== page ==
To the vast surprise of absolutely nobody, Field Marshal Abdel Fattah el-Sisi won the Egyptian presidential election last week.
Moreover, he won it with a majority that would pass for a resounding triumph in most countries. But it is a disarmingly modest majority for an Arab Man of Destiny.
Not for Sisi the implausible margins of victory claimed by Men of Destiny in other Arab countries, like the 96.3 per cent that Egypt’s last dictator, Hosni Mubarak, claimed in his first election 21 years ago, or the spectacular 100 per cent that Iraq’s Saddam Hussein allegedly got in his last election in 2002. No, Sisi just claimed 93.3 per cent of the votes, a number low enough that it might actually be true.
Sisi’s real problem is that even with the media cowed and the full resources of the state behind him, only 46 per cent of eligible Egyptians turned out to vote. He had confidently predicted an 80 per cent turnout.
As an aspiring dictator who overthrew the country’s first democratically elected President, Mohamed Morsi, only one year ago, Sisi needed a big turnout.
At least 1,500 protesters have been shot dead in the streets, and a minimum of 16,000 political dissidents are in jail. Sisi has shut down a popular revolution and he needed to demonstrate massive public support for what he did.
He didn’t get it. Towards the end of the scheduled two days of the election, the people around him panicked. The interim prime minister, Ibrahim Mahlab, let slip that barely 30 per cent had voted so far—and the regime abruptly announced that there would be a third day of voting.
An unscheduled public holiday was declared, and non-voters were threatened with a large fine.
In the end, Sisi’s officials claimed a 46 per cent turnout, although journalists reported that many polling booths were almost empty on the third day. But let’s be generous and assume that 40 per cent of eligible Egyptians did vote.
If 93.3 per cent of those people truly did vote for Sisi, then he has the support of just over one-third of Egyptians. Other Arab dictators have ruled their countries for decades with no more popular support than that, but it will probably not sustain Sisi through the hard times that are coming. Too many Egyptians are struggling just to feed their families.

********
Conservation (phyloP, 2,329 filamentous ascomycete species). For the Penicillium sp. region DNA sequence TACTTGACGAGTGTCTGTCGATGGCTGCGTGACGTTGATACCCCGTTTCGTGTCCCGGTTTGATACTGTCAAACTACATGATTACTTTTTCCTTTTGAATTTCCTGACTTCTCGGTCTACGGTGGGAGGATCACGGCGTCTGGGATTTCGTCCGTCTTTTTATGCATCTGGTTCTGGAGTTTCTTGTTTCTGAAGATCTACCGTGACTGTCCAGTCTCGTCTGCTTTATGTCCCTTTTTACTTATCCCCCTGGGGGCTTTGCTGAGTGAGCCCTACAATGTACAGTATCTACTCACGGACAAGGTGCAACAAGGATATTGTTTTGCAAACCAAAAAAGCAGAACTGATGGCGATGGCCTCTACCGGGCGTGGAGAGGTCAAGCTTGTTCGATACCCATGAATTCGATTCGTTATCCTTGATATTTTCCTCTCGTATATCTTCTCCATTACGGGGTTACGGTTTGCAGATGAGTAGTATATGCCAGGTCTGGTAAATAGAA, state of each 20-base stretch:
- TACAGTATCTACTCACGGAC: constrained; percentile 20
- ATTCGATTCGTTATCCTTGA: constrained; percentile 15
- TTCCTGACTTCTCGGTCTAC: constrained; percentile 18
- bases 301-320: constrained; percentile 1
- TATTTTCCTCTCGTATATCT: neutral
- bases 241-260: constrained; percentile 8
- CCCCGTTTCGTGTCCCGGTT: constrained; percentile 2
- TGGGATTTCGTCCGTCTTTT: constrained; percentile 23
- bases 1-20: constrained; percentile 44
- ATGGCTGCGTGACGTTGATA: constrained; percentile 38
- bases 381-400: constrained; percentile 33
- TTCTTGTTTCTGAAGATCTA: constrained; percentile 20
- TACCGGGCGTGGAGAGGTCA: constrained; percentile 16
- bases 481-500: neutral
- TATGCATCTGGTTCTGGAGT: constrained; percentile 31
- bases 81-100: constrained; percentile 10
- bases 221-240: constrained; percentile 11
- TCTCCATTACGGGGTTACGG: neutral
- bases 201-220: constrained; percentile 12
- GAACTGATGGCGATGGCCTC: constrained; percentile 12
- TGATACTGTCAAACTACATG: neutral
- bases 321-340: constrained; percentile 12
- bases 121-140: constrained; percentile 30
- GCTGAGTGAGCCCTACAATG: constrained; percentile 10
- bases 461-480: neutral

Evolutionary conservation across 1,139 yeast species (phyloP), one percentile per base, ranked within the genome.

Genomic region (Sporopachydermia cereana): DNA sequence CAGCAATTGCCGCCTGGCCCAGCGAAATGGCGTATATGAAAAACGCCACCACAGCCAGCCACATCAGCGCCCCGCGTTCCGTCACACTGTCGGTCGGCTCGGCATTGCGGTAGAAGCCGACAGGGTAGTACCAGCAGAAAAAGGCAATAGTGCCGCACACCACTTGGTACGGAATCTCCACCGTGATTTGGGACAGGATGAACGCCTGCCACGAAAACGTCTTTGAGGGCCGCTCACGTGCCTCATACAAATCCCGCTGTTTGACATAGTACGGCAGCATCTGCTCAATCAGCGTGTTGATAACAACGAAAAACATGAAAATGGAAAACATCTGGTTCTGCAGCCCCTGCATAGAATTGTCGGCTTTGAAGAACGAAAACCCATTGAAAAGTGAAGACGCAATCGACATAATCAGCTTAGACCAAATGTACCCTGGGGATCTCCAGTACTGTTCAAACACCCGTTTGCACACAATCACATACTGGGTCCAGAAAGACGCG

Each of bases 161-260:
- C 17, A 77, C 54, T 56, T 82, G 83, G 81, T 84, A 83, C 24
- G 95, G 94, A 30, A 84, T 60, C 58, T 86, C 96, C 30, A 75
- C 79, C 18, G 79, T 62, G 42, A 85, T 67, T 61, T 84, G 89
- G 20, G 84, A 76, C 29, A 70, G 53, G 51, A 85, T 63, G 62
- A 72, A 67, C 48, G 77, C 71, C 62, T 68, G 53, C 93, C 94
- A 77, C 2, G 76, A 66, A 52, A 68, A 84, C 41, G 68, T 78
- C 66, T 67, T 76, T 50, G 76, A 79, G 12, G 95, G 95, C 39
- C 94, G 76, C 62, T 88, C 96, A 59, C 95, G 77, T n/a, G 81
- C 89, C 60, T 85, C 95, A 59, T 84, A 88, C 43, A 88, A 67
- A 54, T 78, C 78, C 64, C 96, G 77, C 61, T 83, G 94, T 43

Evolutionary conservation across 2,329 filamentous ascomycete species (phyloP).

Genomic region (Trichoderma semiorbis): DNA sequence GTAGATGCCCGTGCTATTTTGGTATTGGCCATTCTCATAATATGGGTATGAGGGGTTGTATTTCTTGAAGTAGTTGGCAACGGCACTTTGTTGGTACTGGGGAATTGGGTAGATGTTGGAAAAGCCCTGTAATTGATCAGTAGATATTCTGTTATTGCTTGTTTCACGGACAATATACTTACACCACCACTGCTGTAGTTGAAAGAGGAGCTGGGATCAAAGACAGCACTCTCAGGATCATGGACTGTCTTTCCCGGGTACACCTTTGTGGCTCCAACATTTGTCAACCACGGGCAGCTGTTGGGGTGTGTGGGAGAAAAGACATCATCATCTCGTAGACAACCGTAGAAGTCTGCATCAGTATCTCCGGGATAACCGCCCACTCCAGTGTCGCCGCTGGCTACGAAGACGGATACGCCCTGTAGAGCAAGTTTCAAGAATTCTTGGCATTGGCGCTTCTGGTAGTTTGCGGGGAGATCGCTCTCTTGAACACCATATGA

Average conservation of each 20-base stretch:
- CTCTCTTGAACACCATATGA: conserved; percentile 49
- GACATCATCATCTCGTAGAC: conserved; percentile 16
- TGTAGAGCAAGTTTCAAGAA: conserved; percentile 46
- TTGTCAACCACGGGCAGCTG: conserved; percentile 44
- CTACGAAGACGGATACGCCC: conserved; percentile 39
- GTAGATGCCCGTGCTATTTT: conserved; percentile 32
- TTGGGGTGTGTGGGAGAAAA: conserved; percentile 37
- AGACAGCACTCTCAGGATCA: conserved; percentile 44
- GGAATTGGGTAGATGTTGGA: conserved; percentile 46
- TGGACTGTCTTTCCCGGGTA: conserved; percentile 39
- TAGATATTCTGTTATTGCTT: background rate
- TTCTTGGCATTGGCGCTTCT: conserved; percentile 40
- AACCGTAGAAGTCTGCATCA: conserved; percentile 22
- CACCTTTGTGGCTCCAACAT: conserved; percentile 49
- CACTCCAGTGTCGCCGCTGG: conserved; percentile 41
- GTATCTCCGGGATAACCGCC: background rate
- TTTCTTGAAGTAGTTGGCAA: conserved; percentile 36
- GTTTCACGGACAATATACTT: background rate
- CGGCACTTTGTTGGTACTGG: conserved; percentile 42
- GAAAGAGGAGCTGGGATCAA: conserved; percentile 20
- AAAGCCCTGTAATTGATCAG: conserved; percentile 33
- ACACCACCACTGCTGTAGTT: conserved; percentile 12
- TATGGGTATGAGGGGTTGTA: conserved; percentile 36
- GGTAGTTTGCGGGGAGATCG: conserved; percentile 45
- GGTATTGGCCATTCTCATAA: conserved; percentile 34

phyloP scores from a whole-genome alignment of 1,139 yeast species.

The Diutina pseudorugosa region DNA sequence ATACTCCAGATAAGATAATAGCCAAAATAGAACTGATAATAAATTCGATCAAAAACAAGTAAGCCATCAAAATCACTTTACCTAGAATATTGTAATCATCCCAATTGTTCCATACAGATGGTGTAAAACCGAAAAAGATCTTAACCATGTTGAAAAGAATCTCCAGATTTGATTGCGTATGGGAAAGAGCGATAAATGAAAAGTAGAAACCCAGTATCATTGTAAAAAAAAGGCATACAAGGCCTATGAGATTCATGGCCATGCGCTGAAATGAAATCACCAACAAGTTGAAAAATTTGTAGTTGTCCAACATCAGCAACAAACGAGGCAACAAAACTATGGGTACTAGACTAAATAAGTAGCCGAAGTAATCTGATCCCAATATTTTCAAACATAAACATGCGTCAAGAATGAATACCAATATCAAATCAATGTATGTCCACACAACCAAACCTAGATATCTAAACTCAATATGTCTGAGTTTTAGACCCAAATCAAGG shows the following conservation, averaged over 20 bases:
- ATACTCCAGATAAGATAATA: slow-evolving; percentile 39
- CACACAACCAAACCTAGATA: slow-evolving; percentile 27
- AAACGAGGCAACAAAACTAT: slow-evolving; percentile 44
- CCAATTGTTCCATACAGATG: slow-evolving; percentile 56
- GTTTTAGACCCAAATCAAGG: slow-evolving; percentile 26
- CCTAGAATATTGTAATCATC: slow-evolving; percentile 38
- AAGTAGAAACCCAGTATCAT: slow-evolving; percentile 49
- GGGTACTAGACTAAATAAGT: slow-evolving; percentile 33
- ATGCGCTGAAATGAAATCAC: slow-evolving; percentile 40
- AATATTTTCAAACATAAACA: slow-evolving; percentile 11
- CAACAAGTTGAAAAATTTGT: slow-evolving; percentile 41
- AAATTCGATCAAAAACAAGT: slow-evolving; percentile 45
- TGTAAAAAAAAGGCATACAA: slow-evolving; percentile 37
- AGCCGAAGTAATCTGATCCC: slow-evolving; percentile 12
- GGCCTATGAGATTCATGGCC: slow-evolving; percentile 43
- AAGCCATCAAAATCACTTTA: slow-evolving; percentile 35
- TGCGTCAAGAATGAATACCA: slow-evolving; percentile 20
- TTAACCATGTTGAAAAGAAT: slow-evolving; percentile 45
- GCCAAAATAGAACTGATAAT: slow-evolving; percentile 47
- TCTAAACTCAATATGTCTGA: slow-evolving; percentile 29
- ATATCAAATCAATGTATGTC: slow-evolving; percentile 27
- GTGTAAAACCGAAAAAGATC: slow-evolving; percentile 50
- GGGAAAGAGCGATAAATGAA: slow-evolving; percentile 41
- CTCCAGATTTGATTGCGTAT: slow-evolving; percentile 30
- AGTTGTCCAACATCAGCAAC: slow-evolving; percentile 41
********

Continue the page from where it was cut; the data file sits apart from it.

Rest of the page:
Egypt’s economy is running on fumes, and there would not even be enough bread for people to eat—Egypt is the world’s largest importer of wheat—if Sisi were not getting massive infusions of aid from Saudi Arabia and most of the smaller Gulf states, which are very happy that he is killing off the Egyptian revolution.
But even the great wealth of the Gulf kingdoms cannot win Sisi more than a breathing space: all of them together have only about a third of Egypt’s population. And there is no good reason to believe that the Egyptian army, which is now effectively in charge, has the skill to resolve the country’s grave economic problems. Indeed, its highest priority will be to protect its own massive business empire.
Sisi talks about how Egyptians “must work, day and night, without rest” to restore the economy after three years of revolutionary chaos, and his budget plan calls for slashing energy subsidies by 22 per cent in one year.
Austerity is not going to win him any thanks from Egypt’s poor, however, and his political honeymoon will not last long.
What will happen after that can be predicted from the results of Egypt’s only fully free election two years ago. Mohamed Morsi and another Islamist candidate got a total of 42 per cent of the votes in the first round of that election, while the leftist candidate, Hamdeen Sabahi, got 21 per cent. (Morsi won in the second round, when Sabahi and two other candidates had dropped out.)
We can safely presume that few Islamist supporters voted at all in last week’s election. It’s clear that most of Sabahi’s former supporters also abstained: he was the only candidate who dared to run against Sisi, but he only got three per cent this time. Islamists and leftists therefore make up the majority of the 55 to 60 per cent who did not vote for Sisi this time—and that is good news for him, because the two groups have very little in common.
Those who did vote for Sisi were mostly people with no strong ideological convictions who were simply exhausted by the turmoil of the past three years. They voted for “stability”, and believed Sisi’s promise that he could deliver it. So long as they go on believing that, a deeply divided opposition poses little threat to him.
But most of the people who voted for Sisi thought that when he said “stability”, he really meant an improvement in their living standards, and it’s most unlikely that he can deliver that. When they lose faith in Sisi, the opposition will achieve critical mass, and it probably won’t take more than two years.
The Egyptian revolution is not over yet.
Gwynne Dyer is an independent journalist whose articles are published in 45 countries.